8. The High Court in maintaining the conviction of the appellant relied upon the fact that the Car in which Ganja was being taken belonged to the appellant had met Akram and Wali Mohd. in Khandwa jail on February 26, 1967 on which date the appellant also deposited Rs. 90.00 with the jail authorities for the expenses of Wali Mohd. The version of the appellant that he had sent his car to Sasaram was not accepted.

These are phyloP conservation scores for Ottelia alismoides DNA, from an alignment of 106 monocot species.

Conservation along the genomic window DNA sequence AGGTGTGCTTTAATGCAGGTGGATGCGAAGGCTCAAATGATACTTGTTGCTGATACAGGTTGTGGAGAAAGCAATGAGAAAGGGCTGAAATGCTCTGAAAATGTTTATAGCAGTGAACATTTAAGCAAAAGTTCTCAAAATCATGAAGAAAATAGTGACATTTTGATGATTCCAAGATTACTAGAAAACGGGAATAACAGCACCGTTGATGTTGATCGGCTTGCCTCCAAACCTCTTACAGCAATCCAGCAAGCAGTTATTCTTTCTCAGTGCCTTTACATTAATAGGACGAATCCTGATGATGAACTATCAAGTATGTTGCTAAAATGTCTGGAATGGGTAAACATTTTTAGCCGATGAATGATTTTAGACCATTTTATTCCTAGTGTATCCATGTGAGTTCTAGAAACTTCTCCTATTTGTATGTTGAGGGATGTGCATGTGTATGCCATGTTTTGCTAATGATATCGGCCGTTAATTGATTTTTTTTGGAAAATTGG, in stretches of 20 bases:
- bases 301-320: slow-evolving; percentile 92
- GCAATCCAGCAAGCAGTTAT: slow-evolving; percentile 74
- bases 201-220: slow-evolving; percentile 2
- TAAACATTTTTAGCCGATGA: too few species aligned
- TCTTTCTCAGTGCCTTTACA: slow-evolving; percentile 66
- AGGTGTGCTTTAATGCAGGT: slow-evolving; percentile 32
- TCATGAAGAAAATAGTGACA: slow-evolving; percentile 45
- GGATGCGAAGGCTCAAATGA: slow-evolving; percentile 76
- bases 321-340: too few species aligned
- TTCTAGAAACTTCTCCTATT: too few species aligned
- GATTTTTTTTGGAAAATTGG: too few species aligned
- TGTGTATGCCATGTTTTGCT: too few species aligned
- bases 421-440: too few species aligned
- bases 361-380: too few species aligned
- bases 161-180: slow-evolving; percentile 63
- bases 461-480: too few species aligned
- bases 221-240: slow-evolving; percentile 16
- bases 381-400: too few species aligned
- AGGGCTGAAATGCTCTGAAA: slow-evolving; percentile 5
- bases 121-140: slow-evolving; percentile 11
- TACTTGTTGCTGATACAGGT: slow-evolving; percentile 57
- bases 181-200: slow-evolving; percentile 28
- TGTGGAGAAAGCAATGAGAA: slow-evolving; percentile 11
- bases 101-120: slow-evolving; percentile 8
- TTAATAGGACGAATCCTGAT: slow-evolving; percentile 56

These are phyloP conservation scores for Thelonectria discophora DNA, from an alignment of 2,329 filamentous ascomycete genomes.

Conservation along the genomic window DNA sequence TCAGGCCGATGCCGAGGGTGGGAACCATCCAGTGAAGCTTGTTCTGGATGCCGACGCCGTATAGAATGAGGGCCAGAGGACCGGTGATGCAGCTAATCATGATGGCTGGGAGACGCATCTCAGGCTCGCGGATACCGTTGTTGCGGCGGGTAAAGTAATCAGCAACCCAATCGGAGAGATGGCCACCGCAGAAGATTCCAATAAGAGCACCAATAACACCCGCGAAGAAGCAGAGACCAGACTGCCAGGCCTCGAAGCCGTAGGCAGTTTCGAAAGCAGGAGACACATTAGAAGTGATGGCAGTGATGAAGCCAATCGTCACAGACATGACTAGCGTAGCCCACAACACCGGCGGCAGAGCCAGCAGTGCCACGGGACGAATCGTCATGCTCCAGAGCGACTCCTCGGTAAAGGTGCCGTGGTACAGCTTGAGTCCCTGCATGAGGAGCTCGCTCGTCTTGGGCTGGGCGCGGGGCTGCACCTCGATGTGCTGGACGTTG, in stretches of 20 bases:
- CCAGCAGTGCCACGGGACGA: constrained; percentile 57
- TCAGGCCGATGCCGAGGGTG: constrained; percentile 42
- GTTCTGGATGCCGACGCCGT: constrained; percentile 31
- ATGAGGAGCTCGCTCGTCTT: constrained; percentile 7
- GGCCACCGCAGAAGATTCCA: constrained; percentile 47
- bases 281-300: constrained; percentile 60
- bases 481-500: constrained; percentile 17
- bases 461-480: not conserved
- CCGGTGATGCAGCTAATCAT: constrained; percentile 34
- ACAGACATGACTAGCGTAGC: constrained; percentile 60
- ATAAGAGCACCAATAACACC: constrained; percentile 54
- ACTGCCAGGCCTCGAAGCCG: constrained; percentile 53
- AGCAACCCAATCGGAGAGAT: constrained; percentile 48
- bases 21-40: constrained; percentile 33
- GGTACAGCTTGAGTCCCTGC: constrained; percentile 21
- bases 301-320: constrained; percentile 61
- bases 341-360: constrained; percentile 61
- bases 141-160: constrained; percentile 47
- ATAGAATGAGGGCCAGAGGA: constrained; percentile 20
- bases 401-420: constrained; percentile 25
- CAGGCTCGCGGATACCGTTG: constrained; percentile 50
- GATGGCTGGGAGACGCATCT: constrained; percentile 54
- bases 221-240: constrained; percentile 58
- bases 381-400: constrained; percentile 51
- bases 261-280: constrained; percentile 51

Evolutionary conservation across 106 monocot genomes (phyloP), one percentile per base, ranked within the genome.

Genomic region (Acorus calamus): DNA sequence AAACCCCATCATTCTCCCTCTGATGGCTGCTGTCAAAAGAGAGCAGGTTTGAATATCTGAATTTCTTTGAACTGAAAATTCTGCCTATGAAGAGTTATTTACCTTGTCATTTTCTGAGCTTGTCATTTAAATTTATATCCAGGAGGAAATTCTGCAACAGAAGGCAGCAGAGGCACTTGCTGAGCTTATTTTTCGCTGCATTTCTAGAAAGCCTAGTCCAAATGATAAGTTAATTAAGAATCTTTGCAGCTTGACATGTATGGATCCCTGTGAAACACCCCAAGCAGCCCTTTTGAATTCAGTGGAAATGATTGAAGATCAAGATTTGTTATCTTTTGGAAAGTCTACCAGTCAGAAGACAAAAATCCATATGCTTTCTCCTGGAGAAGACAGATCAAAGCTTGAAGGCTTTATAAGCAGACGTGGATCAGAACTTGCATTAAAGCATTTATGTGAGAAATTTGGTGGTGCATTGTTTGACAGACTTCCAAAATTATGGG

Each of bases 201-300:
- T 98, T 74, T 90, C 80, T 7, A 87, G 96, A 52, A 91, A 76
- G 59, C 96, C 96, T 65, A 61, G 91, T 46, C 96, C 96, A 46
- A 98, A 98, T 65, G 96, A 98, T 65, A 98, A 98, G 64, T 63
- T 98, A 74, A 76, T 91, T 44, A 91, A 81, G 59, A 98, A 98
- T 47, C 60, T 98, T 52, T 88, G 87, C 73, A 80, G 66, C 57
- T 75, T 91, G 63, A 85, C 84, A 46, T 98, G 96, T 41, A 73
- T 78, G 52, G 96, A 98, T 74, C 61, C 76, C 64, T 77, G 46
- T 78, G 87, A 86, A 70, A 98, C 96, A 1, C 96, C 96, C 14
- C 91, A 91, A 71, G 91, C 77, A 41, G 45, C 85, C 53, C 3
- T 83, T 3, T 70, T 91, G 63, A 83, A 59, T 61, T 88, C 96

9. We have heard Mr. Buruddin on behalf of the appellant and Mr. Ram Panjwani on behalf of the State and are of the opinion that the case against the accused appellant has not been proved beyond reasonable doubt. It is no doubt true that the car in which the contraband Ganja was being carried belonged to the appellant, but that fact would not show that it was the appellant who was responsible for sending the Ganja in the car. The appellant admittedly was not present in the car at the time the Ganja was recovered from the car. Besides the driver, there were two other occupants of the car and, according to one of them, namely, Wali Mohd. the Ganja belonged to him. The appellant has stated that he had deputed his driver Akram on February 4, 1967 to take the car to Sasaram at a distance of 70 miles from Varanase for election work. The High Court rejected this version of the appellant on the ground that as the car did not reach Sasaram the appellant should have lodged a report on February 5, 1967 with the police. The fact that no such report was lodged with the police by the appellant till February 8, 1967 shown, according to the High Court, the complicity of the appellant. In this respect we find that there is nothing on the record to indicate that the appellant should have come to know on February 5, 1967 that the car had not reached Sasaram if, in fact, he had sent that car to that place. There is nothing improbable in the appellant having learnt on February 8, 1967 that his car had not reached Sasaram and about his having made a report to the police on that day.